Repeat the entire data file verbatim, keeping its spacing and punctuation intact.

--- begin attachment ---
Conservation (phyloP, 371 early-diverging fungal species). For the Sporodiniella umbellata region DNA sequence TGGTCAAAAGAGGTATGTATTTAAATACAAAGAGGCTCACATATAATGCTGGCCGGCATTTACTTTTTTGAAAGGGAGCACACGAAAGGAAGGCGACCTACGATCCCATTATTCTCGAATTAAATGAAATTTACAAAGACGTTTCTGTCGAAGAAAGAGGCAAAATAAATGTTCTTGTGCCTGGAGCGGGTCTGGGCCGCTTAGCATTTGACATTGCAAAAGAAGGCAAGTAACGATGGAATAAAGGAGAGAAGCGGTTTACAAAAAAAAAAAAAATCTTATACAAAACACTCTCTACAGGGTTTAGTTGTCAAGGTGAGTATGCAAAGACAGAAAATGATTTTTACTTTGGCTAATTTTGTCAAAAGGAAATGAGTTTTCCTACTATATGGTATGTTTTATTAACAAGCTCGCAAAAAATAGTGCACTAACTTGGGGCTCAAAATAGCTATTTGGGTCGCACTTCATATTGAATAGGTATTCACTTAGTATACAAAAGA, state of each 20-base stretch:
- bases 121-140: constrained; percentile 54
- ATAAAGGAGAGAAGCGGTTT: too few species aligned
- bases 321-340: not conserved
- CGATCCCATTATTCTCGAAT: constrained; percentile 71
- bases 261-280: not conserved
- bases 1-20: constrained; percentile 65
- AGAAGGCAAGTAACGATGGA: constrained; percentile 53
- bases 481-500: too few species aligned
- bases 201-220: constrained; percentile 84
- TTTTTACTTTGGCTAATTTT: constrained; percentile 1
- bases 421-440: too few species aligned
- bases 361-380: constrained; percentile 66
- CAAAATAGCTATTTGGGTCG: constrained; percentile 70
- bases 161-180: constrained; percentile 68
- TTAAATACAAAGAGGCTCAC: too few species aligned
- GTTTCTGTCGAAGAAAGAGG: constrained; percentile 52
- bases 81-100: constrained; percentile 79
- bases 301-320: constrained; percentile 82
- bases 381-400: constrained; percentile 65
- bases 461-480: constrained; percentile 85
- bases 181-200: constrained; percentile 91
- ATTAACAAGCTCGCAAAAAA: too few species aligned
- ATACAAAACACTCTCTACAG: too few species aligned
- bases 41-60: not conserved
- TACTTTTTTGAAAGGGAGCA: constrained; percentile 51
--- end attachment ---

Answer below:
Conservation (phyloP, 371 early-diverging fungal species). For the Sporodiniella umbellata region DNA sequence TGGTCAAAAGAGGTATGTATTTAAATACAAAGAGGCTCACATATAATGCTGGCCGGCATTTACTTTTTTGAAAGGGAGCACACGAAAGGAAGGCGACCTACGATCCCATTATTCTCGAATTAAATGAAATTTACAAAGACGTTTCTGTCGAAGAAAGAGGCAAAATAAATGTTCTTGTGCCTGGAGCGGGTCTGGGCCGCTTAGCATTTGACATTGCAAAAGAAGGCAAGTAACGATGGAATAAAGGAGAGAAGCGGTTTACAAAAAAAAAAAAAATCTTATACAAAACACTCTCTACAGGGTTTAGTTGTCAAGGTGAGTATGCAAAGACAGAAAATGATTTTTACTTTGGCTAATTTTGTCAAAAGGAAATGAGTTTTCCTACTATATGGTATGTTTTATTAACAAGCTCGCAAAAAATAGTGCACTAACTTGGGGCTCAAAATAGCTATTTGGGTCGCACTTCATATTGAATAGGTATTCACTTAGTATACAAAAGA, state of each 20-base stretch:
- bases 121-140: constrained; percentile 54
- ATAAAGGAGAGAAGCGGTTT: too few species aligned
- bases 321-340: not conserved
- CGATCCCATTATTCTCGAAT: constrained; percentile 71
- bases 261-280: not conserved
- bases 1-20: constrained; percentile 65
- AGAAGGCAAGTAACGATGGA: constrained; percentile 53
- bases 481-500: too few species aligned
- bases 201-220: constrained; percentile 84
- TTTTTACTTTGGCTAATTTT: constrained; percentile 1
- bases 421-440: too few species aligned
- bases 361-380: constrained; percentile 66
- CAAAATAGCTATTTGGGTCG: constrained; percentile 70
- bases 161-180: constrained; percentile 68
- TTAAATACAAAGAGGCTCAC: too few species aligned
- GTTTCTGTCGAAGAAAGAGG: constrained; percentile 52
- bases 81-100: constrained; percentile 79
- bases 301-320: constrained; percentile 82
- bases 381-400: constrained; percentile 65
- bases 461-480: constrained; percentile 85
- bases 181-200: constrained; percentile 91
- ATTAACAAGCTCGCAAAAAA: too few species aligned
- ATACAAAACACTCTCTACAG: too few species aligned
- bases 41-60: not conserved
- TACTTTTTTGAAAGGGAGCA: constrained; percentile 51